Fundamentals of an Electric Arc -Welding
When a sufficient voltage is supplied across a gap between electrodes, the gas breaks down or ionizes, creating an electric arc as a sort of electrical discharge. Gas is typically an insulator, but when ionized, it turns into an electrical conductor. When the gas atoms loose their bonded electrons, an electric current is created by those liberated electrons moving through the gas on their own. This process is known as ionization. As they clash with other gas atoms, these liberated electrons gain energy from the electric field created by the applied voltage. As a result, the ionization process might intensify and produce a “avalanche” effect.
When the gas is heavily ionized, electron movement is very simple, and under the correct circumstances, a stable electric arc can occur. Free electrons that flow in one direction and positive ions that travel in the other way make up an ionized gas. In a sense, the arc is a giant resistor because collisions with atoms that are primarily neutral result in a significant resistive heating of the gas. The ionization process is also maintained by the intense heat. Due to the high temperatures, magnetic radiation is released, giving the arc its distinctive glow. Large quantities of invisible infrared and ultraviolet wavelengths are released together with the viewable visual wavelengths.
Plasma is the name for the ionized incandescent gas that makes up the arc. The power source must be able to provide the arc with the high current and low voltage it requires in order for it to remain active.
Electric arcs are useful for welding because they produce intense heat under steady arc conditions, which can melt most metals and create a weld pool or puddle. It is known that arc temperatures may range from 5,000 to 30,000 K. Also, an arc’s temperature is highest in the center because its outlying regions lose heat through convection, conduction, and radiation to the environment.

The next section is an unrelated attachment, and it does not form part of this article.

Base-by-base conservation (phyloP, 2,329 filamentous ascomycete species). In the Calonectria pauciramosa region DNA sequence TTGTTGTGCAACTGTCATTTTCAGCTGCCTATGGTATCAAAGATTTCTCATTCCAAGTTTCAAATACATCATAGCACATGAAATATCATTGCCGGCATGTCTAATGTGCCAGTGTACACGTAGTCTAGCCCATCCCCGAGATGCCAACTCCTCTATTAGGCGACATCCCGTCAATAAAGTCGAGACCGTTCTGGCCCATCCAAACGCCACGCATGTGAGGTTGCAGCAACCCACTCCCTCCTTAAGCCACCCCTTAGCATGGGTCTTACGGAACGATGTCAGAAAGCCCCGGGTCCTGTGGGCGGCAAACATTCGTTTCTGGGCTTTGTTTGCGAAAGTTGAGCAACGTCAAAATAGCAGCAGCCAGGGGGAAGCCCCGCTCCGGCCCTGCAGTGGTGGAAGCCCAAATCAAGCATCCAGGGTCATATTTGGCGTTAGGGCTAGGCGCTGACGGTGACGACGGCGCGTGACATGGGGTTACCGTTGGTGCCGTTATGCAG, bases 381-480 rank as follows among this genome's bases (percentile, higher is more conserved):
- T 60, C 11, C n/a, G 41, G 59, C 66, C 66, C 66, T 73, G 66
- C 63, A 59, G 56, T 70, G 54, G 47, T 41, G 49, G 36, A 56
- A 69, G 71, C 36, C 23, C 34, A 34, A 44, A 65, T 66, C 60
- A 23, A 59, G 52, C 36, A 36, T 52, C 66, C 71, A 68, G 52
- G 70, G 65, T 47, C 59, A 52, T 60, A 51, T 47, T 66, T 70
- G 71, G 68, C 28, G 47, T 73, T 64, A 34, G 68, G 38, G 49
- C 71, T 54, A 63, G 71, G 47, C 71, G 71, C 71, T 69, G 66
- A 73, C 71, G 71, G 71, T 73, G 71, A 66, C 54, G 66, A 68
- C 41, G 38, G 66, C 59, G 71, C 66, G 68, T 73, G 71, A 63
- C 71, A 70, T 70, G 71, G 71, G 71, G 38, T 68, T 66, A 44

Actually, the strong energy dissipative processes at the arc attachment sites to the welding and work electrodes, not the extremely high arc temperatures, are what contribute the majority of heat to these electrodes. We’ll talk more about this later. When using consumable electrode techniques, molten filler metal droplets flow from the electrode via the arc to the weld pool. The size, form, and method in which molten metal droplets move through the arc are referred to as the modalities of metal transfer, and this topic will be covered later. While not thought to be significant for the other arc welding techniques, this is particularly relevant to the GMAW process.
It is inevitable that some molten droplets of filler metal may be expelled from the arc or weld pool and may adhere to the component. This is referred to as splatter and is frequently a quality issue. Spatter is not a problem with GTAW and PAW techniques that provide filler metal directly to the weld puddle rather than through the arc.